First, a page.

I barely relaxed for the duration, didn’t watch TV once, studied most nights until midnight. And on the bus, the train, wherever possible. Despite all of this studious study I didn’t finish them until 3am on Monday morning. I’ve spent the time since convincing myself they’re crap, I’ll fail and so on.

I’m now preparing a 5,000-word planning assignment, due in July, and a 6,000-word project due in October. I’ll have to study hard throughout the period of the World Cup, not to mention most of the summer.

There is, of course, also the day job. Two lively, expectant children. Training for the Leeds half marathon and other duties like being a school governor.

Although this year is extraordinarily busy due to the diploma, I do wonder what it is about middle age, being a proper grown up, that causes such busyness?

I know lots of other people running sports teams for kids, training for Himalayan charity events, doing degrees before breakfast, having more than two children.

Ten years ago, most of us would have gone to work, come back, watched Hollyoaks, the Channel 4 news headlines, then eaten, drank, sat. We managed to waste hours watching TV, playing computer games, sitting in beer gardens. We were at the peak of our physical powers, unburdened by real work stress and we barely questioned watching trilogies with the curtains closed or two live footy games and an afternoon of six nations. Before going out properly.

Is it about being useful, as the hour glass turns the over way? Does busyness breed busyness? Do we all fear getting an ulcer if we dare to take our foot off the pedal?

Thing is, I haven’t really got time to think about it…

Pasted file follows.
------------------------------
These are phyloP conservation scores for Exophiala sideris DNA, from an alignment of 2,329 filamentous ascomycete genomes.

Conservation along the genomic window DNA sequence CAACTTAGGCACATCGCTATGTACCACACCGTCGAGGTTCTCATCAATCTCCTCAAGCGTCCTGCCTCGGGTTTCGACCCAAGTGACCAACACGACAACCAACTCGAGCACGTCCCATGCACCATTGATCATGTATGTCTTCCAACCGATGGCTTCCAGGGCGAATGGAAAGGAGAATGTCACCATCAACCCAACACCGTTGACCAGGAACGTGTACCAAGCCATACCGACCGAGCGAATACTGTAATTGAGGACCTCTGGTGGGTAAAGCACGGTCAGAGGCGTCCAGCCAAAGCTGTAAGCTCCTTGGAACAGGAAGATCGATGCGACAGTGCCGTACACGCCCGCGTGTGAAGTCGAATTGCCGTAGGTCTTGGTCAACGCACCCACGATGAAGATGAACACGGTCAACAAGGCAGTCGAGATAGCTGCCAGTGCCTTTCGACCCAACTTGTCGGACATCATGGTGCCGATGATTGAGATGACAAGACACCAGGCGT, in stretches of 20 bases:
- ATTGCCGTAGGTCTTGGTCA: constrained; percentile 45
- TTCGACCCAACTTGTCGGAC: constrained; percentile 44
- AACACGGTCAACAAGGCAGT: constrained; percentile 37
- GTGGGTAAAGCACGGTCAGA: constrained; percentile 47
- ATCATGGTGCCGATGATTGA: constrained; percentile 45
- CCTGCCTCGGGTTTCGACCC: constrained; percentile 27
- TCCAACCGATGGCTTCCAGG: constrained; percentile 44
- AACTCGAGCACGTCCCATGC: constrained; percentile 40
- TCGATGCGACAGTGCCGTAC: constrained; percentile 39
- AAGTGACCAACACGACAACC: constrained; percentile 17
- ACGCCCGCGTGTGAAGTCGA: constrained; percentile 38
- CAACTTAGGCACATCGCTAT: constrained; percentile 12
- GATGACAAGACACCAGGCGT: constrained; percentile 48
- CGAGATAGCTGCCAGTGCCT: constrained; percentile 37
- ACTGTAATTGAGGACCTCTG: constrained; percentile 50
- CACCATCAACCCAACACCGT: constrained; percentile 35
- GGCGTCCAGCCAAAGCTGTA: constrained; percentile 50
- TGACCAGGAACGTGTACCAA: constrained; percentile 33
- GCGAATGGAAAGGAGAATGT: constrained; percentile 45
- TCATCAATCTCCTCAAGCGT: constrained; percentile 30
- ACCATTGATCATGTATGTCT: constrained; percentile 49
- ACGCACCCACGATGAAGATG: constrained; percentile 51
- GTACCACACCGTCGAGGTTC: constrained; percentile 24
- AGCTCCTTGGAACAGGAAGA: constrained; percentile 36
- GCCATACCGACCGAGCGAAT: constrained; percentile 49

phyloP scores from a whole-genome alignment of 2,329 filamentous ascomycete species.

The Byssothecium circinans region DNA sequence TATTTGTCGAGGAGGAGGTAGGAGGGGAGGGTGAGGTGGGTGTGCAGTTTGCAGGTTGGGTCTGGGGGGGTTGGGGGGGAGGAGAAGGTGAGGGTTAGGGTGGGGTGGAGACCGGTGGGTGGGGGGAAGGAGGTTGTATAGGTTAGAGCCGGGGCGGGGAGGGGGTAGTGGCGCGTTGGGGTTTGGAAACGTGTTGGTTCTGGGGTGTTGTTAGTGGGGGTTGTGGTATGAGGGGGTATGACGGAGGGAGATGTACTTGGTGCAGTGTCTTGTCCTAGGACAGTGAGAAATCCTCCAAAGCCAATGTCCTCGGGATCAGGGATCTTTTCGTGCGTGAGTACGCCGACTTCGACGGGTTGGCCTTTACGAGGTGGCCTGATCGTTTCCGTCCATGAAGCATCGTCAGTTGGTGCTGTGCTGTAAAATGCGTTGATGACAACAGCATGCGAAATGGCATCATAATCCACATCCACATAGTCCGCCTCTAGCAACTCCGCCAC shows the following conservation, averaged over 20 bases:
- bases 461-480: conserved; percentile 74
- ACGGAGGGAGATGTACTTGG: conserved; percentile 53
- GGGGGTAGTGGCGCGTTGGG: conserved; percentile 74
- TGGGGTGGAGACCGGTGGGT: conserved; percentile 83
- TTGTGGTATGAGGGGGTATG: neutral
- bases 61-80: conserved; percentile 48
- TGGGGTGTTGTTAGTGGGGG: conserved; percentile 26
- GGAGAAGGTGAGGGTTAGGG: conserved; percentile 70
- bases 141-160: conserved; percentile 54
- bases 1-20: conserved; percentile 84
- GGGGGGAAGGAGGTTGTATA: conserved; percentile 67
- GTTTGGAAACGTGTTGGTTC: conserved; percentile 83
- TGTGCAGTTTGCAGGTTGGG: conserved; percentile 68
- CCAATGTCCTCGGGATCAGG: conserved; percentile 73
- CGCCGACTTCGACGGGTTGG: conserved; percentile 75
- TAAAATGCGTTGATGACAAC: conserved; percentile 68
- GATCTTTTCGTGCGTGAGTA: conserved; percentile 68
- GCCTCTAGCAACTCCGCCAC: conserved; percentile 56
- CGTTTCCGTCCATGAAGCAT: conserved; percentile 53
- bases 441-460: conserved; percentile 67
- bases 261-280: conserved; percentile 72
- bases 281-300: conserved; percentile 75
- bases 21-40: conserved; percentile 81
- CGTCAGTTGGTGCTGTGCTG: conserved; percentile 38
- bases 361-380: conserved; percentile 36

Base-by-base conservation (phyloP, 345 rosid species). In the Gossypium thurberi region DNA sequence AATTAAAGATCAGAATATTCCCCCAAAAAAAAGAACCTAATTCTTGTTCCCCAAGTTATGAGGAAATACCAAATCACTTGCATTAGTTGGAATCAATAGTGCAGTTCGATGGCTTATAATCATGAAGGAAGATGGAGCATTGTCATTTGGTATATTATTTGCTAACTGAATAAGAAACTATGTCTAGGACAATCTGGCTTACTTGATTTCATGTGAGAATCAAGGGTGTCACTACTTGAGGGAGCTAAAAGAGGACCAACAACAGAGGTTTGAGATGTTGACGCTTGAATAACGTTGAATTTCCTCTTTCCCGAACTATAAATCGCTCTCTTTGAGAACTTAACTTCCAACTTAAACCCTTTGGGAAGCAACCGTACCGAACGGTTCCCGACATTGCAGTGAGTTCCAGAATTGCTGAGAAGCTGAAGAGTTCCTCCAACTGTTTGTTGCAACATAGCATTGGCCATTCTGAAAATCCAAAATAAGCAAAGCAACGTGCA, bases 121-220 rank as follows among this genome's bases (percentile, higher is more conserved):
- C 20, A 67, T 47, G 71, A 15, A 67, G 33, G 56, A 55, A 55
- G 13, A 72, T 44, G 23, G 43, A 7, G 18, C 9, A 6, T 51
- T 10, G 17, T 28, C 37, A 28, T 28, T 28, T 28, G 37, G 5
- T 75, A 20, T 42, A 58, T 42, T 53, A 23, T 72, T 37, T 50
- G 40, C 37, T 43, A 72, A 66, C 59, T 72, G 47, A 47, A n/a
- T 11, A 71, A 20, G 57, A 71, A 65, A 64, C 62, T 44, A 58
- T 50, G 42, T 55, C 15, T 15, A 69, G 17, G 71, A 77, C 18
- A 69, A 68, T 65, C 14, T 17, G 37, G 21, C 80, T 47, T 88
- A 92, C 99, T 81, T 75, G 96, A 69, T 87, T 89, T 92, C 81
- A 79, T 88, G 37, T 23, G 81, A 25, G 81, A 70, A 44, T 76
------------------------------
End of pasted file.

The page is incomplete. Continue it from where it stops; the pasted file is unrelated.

Watership frown

Two rabbitsI’M LOOKING after rabbits this week. They belong to Boy Wonder’s school. I didn’t say a word when the Duchess informed me we were housing them through the school holidays. Now the rest of the family is down south for a few days, and I’m left holding the spinach and the pooper scooper, I wish I’d used at least two words.

I don’t like pets. In fact, I’m scared of them. I’ve always said that the Worst Job In the Universe is pet shop assistant. All of that chirruping and chirping. All of those smells. When Rocky Balboa courted Adrian at the local pet shop I nearly vomited in horror. Don’t do it, Rocky, I cried – she works in a pet shop, she’ll never properly remove the odour. He didn’t listen, of course. Punch drunk they call it.

Pet rescue

Adrian would have needed Rocky’s help to install the hutch in our garden. It’s got two floors, private bedrooms and an activity centre. Given the cost of housing in ‘rabbit hutch Britain’, if we still lived down south we could probably rent out this temporary extension for at least £250 per week.

The Duchess works weekend shifts, so I recently had a practice run feeding the rabbits and cleaning out their litter tray. Much to Boy Wonder’s mirth, I shooed them away from the front of the hutch before I started my duties (they’ve got teeth and claws, you know). Molly, the female and elder, got extra greens for being neat and tidy, pooping in the designated area. Ralph, otherwise known as ScatterArse, did not. The rest of the time, the Duchess has treated them like VIP guests, with exhaustive clean-ups (she ACTUALLY gets in the hutch, the mad demon!), three-course meals and soothing care. (For some reason, it reminds me of our courting days.)

Anyway, I had to work late tonight so I’ve just fed the very hungry beasts. I instinctively introduced myself as ‘Uncle Shaun’ and actually enjoyed watching them tuck into their greens and pellets (although I’ve suddenly got vague recall that the latter should only be dispensed once a day and I might be causing leporine obesity). I audibly wished them good night, like they were friends.

I hope ITV4 is showing Rocky tonight. I’m becoming attached.

Father and daughter: there’ll be Friday night tears